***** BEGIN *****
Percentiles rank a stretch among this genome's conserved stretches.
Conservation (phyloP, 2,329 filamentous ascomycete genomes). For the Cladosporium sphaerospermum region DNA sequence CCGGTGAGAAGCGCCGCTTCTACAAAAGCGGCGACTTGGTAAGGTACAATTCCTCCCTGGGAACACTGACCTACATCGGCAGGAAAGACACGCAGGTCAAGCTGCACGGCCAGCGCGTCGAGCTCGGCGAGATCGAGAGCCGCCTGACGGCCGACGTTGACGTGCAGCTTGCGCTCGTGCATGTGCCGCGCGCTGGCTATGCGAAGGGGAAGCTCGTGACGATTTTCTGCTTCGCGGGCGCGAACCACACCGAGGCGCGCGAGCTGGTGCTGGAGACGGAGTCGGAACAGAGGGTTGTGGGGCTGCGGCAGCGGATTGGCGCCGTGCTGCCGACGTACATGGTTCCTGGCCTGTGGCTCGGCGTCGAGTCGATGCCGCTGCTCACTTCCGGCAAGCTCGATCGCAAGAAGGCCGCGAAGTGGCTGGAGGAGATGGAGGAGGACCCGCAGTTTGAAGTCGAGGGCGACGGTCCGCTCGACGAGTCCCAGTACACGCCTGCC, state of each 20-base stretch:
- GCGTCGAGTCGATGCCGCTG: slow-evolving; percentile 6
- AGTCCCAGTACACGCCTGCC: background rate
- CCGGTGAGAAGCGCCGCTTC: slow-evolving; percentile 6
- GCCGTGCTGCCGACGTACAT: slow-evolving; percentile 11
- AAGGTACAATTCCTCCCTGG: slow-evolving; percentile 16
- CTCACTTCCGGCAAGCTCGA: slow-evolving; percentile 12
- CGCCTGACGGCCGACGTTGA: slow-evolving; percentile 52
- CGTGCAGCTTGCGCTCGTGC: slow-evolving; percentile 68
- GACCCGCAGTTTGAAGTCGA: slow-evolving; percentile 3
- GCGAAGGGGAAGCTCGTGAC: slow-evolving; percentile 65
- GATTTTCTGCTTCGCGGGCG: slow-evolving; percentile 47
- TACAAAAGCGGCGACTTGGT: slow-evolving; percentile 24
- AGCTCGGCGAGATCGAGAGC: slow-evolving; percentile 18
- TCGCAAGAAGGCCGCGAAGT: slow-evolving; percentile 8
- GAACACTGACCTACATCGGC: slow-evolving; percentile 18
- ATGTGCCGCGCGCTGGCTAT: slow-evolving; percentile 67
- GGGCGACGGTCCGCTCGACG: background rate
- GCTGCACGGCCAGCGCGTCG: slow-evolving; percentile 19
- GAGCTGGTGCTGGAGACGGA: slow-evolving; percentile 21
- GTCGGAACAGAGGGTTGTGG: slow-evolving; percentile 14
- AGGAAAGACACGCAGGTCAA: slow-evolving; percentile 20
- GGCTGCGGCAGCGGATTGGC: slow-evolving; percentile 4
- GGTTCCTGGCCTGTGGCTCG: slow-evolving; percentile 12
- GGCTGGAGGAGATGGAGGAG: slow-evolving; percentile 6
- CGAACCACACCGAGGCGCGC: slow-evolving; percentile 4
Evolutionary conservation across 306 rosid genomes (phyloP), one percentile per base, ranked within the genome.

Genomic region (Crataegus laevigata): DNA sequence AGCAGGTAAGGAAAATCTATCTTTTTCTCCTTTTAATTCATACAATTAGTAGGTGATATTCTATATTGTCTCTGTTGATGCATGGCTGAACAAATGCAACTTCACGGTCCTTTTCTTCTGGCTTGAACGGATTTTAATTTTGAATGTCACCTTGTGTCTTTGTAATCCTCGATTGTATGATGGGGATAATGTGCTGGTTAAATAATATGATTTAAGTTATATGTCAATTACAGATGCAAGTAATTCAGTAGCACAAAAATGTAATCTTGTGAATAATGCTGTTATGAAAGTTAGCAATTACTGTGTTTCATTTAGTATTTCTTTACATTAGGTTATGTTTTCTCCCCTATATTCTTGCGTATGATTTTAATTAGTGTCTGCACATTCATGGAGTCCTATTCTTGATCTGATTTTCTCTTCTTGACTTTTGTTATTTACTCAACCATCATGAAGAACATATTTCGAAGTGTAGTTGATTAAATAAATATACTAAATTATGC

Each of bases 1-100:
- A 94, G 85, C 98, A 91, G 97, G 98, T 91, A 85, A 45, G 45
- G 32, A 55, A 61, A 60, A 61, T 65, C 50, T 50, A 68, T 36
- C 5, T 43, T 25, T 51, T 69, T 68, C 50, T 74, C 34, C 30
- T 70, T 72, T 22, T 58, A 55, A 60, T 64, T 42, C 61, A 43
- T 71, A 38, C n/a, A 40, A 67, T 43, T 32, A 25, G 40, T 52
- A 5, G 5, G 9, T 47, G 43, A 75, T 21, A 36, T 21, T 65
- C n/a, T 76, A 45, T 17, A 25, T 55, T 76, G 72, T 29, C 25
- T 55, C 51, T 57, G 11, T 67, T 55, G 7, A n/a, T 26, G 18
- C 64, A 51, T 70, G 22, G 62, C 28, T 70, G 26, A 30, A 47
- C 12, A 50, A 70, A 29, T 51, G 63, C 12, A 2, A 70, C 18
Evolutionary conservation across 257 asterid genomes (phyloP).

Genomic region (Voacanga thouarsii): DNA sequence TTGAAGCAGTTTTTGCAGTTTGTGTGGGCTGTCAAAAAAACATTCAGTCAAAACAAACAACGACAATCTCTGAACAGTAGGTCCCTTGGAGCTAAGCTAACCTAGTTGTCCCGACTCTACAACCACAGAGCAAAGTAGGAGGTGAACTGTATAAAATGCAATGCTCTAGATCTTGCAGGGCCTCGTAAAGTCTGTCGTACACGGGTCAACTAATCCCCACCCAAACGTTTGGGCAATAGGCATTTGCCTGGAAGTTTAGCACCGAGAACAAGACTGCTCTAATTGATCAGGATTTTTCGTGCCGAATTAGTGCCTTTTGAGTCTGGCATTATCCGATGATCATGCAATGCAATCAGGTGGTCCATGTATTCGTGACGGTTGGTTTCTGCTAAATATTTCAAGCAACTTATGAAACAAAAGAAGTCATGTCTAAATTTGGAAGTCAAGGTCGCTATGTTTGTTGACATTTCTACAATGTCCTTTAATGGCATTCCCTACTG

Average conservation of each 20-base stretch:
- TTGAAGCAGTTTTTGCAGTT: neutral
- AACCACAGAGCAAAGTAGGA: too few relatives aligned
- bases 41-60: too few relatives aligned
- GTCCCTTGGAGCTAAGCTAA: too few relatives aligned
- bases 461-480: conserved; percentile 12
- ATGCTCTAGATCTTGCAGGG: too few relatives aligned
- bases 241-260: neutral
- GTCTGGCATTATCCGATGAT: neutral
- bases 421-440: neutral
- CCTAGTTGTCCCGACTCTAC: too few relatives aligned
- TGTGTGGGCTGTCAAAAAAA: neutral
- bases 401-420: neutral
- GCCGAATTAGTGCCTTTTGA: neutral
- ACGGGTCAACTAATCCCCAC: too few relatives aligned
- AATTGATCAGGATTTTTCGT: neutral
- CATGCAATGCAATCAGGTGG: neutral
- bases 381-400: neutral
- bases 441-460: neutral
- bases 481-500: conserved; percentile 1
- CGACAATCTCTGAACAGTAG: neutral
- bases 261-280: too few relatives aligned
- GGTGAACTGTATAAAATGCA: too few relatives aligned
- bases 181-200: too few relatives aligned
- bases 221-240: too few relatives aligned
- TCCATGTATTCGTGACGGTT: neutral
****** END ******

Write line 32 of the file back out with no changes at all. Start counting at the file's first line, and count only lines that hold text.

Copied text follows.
- G 32, A 55, A 61, A 60, A 61, T 65, C 50, T 50, A 68, T 36